Astronomers and cosmologists endeavor to solve some of the great mysteries of the universe. One mystery scientists here at the AAS meeting in St. Louis are seriously trying to address is how to make science more interesting and accessible to the general public. While this issue has little cosmic implications, having a â€œscience literateâ€ population in our ever-growing technology-based civilization is not just an advantage, but becoming an absolute necessity. In attempt to tackle this concern, a group of astronomers are encouraging others to follow the lead of a concept that seems to be working: Invite the public out for a beer.
Science Cafes, or “CafÃ© Scientifique,” are billed as places where, for the price of glass of beer or a cup of coffee, anyone can come to explore the latest ideas in science and technology. The people leading these groups are committed to promoting public engagement with science, as well as helping scientists improve their communication skills.
“Beer and science are two things a lot of us love,” said Randy Landsberg, Director of the Kavli Institute of Cosmological Science in Chicago. “We started a Science CafÃ© just because we thought it would be fun. We wanted to get people engaged to understand the research we’re doing, and researchers to be better at conveying the science. The drinks help.”
Meetings take place in cafes, bars, restaurants but always outside a traditional scientific or academic context.
“We want to provide a fun place to hear about science,” said Landsberg.
The group in Chicago meets at a local establishment that supports the effort by offering free appetizers. Their format is a brief introduction to the topic, (15-20 minutes) with limited visual aids (detailed PowerPoint’s are frowned upon). Then they take a break, get some beer and follow with a question and answer session for about 90 minutes. People can leave anytime they want, and the scientists are monitored. “If the speaker starts talking about derivatives, we try to rein him in,” Landsberg said.
They try to vary the topics. “It’s not all cosmology all the time. We’ve done global warming, flying snakes, biology of gender, and one entitled ‘The Dark Side: from dark energy and dark matter to Washington and science policy.'”
Ben Wiehe, the Outreach Coordinator at WGBH Educational Foundation in Boston, has been instrumental promoting Science Cafes with PBS’s NOVAscienceNOW. “Science Cafes are taking place in a lot of bars, coffeehouses, bookstores, churches, and even hardware stores. You want to go where your audience is naturally gathering anyway,” he said. “If you want teens to show up, you may have to consider whether you want to meet at a bar. But you can choose a library or some other place. Where and when you have your meetings will help determine the demographics.”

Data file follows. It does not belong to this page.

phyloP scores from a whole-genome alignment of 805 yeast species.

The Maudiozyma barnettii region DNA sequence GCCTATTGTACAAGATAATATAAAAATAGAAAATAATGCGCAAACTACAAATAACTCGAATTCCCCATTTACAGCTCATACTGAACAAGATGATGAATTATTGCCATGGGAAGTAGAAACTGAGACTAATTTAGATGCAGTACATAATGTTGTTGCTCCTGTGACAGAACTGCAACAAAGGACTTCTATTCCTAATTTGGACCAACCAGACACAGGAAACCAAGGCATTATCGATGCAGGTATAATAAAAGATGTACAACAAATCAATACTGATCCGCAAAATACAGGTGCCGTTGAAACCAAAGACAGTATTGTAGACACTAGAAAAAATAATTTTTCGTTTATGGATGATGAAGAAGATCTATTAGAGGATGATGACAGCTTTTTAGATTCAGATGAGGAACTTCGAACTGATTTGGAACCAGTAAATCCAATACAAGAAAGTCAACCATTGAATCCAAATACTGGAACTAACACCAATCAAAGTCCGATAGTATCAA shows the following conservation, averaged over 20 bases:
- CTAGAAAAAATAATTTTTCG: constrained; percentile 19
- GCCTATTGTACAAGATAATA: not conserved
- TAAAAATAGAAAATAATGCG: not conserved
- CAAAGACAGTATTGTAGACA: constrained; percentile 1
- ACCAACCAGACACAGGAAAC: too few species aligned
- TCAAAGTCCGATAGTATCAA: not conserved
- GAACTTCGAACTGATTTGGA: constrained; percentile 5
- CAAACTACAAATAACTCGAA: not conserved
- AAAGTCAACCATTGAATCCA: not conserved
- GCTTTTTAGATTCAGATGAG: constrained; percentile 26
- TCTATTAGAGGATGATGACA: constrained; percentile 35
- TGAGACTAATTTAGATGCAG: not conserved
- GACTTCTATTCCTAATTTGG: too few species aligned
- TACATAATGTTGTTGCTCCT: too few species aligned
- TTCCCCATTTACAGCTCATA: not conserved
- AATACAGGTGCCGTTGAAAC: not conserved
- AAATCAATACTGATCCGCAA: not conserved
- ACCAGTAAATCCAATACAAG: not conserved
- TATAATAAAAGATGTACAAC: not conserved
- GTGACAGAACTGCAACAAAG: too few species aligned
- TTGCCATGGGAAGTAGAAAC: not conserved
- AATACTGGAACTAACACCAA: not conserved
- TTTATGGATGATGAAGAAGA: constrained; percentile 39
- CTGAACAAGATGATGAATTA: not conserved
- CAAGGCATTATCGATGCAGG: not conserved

Wiehe said “field research” (i.e., checking out the local bars) is necessary to help choose a location. But the main goal of Science Cafes is to reach out to new audiences of people who don’t normally talk about science.
Surveys of Science CafÃ© attendees are overwhelmingly positive about the experience, with comments like, “I love coming to these. Please do this more!” and “Beer + Intellectual Stimulation = Fun.”
To keep the size intimate, the Chicago group has resorted to requiring tickets (free) to attend. They have 385 people registered on their email list, but want to limit attendance at any one event to 50-70 people.
R. J. Wyatt from the Southern California Academy of Sciences says for their Science Cafes, he likes to get people to consider alternate possibilities. “Sometimes we want to cover topics that are edgy and confrontational,” he said. “If we can assuage anyone’s fears, and get them fascinated about science you can shift people’s thinking in how they think about themselves and their world.”
Venerable cosmologist Michael Turner offered a speaker’s perspective on how to best choose a speaker.
“It’s a theorem that someone who gives a good public lecture is not necessarily a good CafÃ© Scientifique choice,” he said. “You’re not doing a lecture. It has to be spontaneous and extraordinarily flexible. Shorter is better, and if you’re talking about astronomy you can just show astronomical pictures, and do a four star presentation.”
Turner added, “Loose ends are really important. If you’ve explained everything and its absolutely perfect, then there will be no questions and no follow up. There has to be some ‘hanging chads’ to get people engaged.”
For more information about finding or starting a Science CafÃ©, see the links above, or NOVAscienceNOW’s Science Cafe page.